Ninja Gaiden II: Day of the Ninja Review

The Ninja Gaiden series will always have a special place in my heart, but not because of the outstanding Xbox game or the three or four updates and/or ports of it. No, my Ninja Gaiden timeline starts a little further back, during the heyday of the NES. The original Ninja Gaiden was the first game I ever bought for myself. Cousins, friends and babysitters... all these people would bring NES games to our house, and we had a good number of games in our collection, but Ninja Gaiden (along with the Karate Kid) could probably be blamed for my gaming fanaticism. I saved up, I paid up and I played - for hours upon hours upon hours. The original game had it all: great soundtrack, fun and extremely difficult gameplay, crazy boss fights and probably most historically important, Ninja Gaiden with the first home video game to utilize cutscenes (betcha didn't know that, huh?) to tell the story.

Nearly 25 years later, I still have that original NES cartridge, along with the original NES cartridges for Ninja Gaiden II and III, the Super Nintendo Ninja Gaiden Anthology (which collected all three games on one cart) and, most obscure and bizarre of all, the Tiger Electronics LCD Ninja Gaiden game. My modern Ninja Gaiden collection has all the bells and whistles, too; I still have the Xbox original, complete with the downloaded Hurricane Pack (and the original Xbox that holds it... one I would have sold ages ago if it weren't for the fantastic downloadable add-on), Ninja Gaiden Black, Ninja Gaiden Sigma on the PS3, Ninja Gaiden: Dragon Sword on the Nintendo DS and now, after what seems like forever, Ninja Gaiden II is a part of my collection. Needless to say, Ryu Hayabusa and I have spent quite a lot of time together over the years. But why should you, the reader, care about all this? I wanted to make sure that you, and everyone one who reads this review, knows just how hard it was for me to suck it up, get over my rabid Ninja Gaiden fandom and admit the worst - Ninja Gaiden II on the Xbox 360 is easily the most disappointing, sub-par sequel to ever hit the world of video games, and it is, without a doubt, the worst game yet starring this reviewer's all-time favorite ninja.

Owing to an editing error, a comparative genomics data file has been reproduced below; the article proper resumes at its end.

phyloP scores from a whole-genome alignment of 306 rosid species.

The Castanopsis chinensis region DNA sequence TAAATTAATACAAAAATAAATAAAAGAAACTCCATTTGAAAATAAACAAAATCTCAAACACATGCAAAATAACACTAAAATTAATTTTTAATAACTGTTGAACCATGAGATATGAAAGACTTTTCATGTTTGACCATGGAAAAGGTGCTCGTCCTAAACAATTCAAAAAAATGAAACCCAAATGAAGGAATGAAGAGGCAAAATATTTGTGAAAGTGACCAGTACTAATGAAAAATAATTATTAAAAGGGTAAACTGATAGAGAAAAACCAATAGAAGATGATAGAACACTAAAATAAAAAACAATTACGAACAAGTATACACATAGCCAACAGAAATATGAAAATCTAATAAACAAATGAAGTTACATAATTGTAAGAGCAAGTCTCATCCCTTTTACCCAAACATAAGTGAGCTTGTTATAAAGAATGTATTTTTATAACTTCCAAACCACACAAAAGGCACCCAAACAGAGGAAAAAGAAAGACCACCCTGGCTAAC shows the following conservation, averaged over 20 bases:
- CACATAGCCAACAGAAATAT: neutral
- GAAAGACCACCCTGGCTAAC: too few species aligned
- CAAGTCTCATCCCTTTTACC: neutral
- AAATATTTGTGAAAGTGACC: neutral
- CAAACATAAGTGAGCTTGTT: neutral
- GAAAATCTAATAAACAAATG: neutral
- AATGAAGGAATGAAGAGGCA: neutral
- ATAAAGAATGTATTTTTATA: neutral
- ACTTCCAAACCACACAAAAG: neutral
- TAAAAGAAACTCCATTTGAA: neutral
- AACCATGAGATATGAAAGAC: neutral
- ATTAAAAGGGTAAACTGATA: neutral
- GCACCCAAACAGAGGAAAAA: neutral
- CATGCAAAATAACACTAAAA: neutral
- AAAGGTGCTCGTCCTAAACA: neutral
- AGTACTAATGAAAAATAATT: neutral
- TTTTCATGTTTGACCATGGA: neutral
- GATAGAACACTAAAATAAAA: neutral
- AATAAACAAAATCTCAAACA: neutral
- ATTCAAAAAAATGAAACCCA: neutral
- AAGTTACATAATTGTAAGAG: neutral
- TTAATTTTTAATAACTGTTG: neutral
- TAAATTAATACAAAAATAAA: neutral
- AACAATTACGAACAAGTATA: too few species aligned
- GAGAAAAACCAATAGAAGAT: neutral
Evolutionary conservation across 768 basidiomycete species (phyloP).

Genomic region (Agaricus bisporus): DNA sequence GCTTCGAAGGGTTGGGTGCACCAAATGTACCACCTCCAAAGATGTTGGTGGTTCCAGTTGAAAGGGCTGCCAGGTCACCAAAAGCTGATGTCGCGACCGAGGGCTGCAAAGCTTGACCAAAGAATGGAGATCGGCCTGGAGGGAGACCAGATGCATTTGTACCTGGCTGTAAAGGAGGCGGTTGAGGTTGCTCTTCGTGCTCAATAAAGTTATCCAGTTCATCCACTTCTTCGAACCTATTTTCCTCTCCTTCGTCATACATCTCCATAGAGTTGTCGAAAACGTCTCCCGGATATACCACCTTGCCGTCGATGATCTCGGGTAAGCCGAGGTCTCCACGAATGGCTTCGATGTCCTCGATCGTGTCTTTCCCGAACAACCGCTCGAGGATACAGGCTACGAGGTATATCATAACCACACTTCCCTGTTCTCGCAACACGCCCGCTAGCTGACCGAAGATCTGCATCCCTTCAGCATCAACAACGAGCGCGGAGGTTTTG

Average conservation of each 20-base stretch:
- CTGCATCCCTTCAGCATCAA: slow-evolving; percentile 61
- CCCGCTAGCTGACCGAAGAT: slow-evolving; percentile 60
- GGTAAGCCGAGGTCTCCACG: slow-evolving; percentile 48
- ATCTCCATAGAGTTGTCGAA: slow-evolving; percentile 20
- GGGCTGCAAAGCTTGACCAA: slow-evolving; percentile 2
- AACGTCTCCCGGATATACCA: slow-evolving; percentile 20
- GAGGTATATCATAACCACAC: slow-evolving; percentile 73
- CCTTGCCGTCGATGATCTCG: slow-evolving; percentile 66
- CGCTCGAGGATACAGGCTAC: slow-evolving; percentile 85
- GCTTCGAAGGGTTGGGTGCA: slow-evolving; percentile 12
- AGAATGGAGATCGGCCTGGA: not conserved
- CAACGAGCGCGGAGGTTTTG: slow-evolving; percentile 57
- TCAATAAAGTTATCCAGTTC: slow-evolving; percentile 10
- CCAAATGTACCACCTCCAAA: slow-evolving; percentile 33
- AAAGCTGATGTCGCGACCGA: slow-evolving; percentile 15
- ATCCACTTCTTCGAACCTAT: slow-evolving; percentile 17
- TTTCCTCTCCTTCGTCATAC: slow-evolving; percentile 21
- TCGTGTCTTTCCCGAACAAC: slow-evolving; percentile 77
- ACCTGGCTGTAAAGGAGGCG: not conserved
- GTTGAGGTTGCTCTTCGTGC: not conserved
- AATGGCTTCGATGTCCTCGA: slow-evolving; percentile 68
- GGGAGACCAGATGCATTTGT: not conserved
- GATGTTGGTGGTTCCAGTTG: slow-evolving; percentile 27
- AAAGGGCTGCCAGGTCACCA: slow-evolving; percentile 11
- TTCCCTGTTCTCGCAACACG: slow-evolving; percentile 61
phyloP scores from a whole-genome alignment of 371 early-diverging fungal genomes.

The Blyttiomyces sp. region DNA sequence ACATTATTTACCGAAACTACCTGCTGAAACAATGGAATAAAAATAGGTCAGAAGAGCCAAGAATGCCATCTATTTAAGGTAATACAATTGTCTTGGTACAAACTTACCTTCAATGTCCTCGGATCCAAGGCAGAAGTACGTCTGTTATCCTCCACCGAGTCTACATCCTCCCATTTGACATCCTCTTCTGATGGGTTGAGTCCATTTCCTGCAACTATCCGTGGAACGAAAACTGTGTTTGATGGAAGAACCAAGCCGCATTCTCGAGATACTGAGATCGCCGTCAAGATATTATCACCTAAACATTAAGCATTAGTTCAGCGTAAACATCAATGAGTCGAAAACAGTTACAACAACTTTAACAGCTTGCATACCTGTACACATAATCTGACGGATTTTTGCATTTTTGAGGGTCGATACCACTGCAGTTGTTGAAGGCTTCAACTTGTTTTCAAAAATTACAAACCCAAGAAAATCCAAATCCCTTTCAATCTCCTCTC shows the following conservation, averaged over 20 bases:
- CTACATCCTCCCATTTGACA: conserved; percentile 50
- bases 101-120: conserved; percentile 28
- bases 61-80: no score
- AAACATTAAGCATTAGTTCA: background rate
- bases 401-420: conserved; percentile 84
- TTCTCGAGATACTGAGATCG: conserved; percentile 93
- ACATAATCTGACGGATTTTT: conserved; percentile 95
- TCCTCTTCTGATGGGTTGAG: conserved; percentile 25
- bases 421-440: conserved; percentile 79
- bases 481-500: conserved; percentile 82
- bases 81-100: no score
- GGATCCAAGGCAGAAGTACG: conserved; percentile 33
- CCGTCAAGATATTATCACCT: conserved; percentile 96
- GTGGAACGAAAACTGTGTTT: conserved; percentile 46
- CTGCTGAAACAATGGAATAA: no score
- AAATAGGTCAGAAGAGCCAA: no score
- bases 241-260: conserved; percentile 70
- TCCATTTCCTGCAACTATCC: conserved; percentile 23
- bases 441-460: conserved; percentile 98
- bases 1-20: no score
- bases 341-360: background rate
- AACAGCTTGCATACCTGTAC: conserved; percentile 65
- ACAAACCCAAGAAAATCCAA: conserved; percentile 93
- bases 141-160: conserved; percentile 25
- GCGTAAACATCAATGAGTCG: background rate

As shocking is that must have been to read, it was twice as hard to write. Never fear, though, I wouldn't drop a bombshell like that without a lot of solid evidence to back it up. I'll start with one of the game's higher points - the graphics. Ninja Gaiden II looks absolutely fantastic and possibly even better than Ninja Gaiden Sigma on PS3, which seemed impossible to top in the graphics category. Ryu always moves and looks just like a ninja, and with all the on-screen action, the game rarely drops its smooth framerate. Even early in the game, its easy to find yourself surrounded by between 8 and 10 fantastically detailed enemies, all moving, attacking - and bleeding - in a seamless dance of death.

And speaking of death, that is where Ninja Gaiden II's visuals truly shine. Not only will you be hacking dozens of enemies to bits, but their hacked off limbs, heads and whatever else stay where they fall. It might seem like a little thing, but backtracking through levels is always more fun when you can see just how much damage you've done previously. It also adds a bit of realism to the fighting. Another visual flair, almost as cool as the permanent decoration with enemy bodies, is the blood spatter that will remain in areas you've fought in. It's very cool at first, but as you progress, you'll notice that sometimes blood is splattered where there is no surface, creating a floating stain that screams "lazy programming." And, with just that minor oversight, we begin to move into the areas where Ninja Gaiden II falls apart.

Sticking with the graphics for a moment, Ninja Gaiden II does have its faults beyond phantom splashes of blood clinging to nothing. The environments in the game, from underground tunnels to New York City and beyond are all pretty much just ‘meh.' For as good as the characters, good, bad and ugly, look, the environments are pure PS2. Nothing in the backgrounds has much life at all. One of the best examples that come to mind is an early level set in NYC that has you venturing though streets, over rooftops and even through subway tunnels. But none of the environments are more than just static backgrounds. No weather. No innocent bystanders. Even wrecked subway trains are bland and offer but one path from point A to point B. For as much damage as you're responsible for when it comes to the game's enemies, you won't be putting sword scratch one on anything that gets in your path. With even the laziest of games these days offering environmental interaction like never before, Ninja Gaiden II is like running Ryu through a Bob Ross painting. Looks pretty good, but forget about leaving your mark.